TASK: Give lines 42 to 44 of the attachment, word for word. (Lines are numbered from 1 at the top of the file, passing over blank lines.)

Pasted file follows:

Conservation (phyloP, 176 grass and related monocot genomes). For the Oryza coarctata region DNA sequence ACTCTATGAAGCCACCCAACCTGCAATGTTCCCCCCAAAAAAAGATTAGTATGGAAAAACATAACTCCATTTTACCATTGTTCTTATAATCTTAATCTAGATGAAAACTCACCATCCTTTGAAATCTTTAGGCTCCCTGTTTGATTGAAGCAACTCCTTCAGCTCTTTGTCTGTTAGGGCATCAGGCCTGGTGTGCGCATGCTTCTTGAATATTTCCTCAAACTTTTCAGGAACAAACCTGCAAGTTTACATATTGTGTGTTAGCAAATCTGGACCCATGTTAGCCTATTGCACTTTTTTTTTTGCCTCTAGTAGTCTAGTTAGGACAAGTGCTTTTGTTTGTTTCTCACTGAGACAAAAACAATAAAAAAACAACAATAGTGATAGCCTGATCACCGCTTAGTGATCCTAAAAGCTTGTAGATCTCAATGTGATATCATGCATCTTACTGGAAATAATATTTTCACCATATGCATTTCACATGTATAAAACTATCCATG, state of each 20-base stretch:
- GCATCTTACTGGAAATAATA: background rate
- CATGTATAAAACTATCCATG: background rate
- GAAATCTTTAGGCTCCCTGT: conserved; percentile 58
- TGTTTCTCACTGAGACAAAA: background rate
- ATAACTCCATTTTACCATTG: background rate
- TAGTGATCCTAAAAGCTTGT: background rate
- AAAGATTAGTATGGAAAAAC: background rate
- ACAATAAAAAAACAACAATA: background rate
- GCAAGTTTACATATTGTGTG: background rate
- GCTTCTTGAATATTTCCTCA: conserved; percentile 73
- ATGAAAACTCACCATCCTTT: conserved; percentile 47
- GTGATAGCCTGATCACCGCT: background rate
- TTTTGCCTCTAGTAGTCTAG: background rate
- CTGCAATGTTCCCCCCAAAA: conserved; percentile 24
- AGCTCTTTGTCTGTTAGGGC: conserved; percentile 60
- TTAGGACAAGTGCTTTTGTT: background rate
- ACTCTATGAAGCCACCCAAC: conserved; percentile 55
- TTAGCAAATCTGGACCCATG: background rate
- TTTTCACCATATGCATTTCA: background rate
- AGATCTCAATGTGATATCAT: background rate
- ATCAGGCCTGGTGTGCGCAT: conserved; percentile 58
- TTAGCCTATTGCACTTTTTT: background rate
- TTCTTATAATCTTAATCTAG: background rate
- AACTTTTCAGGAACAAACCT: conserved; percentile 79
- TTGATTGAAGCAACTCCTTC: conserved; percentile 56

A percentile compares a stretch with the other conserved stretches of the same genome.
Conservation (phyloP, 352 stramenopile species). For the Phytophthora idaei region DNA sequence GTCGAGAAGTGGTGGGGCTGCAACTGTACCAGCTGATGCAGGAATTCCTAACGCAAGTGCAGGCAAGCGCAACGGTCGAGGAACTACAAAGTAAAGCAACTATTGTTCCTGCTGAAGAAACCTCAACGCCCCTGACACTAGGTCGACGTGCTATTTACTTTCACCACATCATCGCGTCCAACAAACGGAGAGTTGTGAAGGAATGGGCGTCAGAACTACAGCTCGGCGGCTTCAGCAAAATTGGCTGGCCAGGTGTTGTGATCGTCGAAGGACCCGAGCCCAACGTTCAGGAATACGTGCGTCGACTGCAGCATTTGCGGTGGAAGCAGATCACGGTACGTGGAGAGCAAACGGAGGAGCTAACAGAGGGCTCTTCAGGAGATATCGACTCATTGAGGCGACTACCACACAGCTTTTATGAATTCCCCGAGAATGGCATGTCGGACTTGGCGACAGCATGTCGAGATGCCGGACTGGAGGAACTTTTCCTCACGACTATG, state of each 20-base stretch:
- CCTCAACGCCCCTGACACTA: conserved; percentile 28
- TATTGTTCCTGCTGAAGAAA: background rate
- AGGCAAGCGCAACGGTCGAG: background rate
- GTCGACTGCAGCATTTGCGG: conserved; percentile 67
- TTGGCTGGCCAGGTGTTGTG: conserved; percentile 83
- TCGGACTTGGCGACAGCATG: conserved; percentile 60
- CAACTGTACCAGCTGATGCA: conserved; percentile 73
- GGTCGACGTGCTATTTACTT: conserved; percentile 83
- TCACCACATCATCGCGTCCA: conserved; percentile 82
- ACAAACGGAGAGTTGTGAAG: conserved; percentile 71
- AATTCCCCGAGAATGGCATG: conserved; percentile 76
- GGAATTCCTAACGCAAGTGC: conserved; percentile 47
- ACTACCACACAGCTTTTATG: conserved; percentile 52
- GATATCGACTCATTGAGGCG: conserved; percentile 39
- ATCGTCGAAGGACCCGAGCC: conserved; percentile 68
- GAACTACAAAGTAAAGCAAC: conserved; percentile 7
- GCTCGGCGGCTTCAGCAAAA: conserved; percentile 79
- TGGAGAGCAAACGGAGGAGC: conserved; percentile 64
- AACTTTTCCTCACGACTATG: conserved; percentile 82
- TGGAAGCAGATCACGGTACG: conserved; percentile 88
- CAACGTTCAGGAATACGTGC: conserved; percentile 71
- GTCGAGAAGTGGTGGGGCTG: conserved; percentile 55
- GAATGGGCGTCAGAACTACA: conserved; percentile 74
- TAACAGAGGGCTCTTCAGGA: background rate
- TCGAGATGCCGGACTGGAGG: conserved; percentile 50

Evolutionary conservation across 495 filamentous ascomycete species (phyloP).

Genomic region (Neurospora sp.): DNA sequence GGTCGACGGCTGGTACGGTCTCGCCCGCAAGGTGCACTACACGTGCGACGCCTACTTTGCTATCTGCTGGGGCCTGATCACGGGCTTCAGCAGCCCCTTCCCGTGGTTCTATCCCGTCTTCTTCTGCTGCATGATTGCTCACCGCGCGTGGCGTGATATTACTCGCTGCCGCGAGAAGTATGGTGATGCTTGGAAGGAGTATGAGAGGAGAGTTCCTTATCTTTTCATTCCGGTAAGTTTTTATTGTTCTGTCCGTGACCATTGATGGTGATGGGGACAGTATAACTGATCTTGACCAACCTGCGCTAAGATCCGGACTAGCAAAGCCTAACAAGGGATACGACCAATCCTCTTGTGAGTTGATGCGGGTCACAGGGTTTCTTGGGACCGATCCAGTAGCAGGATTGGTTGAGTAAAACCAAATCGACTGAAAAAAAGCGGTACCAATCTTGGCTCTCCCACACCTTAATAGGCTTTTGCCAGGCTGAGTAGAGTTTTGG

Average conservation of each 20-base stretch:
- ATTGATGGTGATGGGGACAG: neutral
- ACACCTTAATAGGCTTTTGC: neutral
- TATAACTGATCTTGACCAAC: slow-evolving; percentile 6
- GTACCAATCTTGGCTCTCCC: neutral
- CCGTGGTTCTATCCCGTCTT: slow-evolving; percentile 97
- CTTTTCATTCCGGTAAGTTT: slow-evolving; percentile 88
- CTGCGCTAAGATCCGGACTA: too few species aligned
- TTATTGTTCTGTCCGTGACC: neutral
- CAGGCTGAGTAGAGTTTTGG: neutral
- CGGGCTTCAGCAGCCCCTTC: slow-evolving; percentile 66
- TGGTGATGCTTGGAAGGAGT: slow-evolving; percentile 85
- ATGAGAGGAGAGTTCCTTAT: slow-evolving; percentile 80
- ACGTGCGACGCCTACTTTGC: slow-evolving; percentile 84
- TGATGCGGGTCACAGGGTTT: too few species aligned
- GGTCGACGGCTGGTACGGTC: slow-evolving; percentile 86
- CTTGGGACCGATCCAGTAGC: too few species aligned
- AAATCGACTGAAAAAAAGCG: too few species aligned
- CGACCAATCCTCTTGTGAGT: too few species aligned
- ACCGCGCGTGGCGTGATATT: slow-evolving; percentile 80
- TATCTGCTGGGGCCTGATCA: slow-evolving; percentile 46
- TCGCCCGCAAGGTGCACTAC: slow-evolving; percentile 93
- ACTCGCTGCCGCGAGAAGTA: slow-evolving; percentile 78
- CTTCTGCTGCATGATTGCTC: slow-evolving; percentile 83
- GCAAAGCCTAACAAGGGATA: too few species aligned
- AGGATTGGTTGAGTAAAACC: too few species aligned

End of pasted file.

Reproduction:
- GATATCGACTCATTGAGGCG: conserved; percentile 39
- ATCGTCGAAGGACCCGAGCC: conserved; percentile 68
- GAACTACAAAGTAAAGCAAC: conserved; percentile 7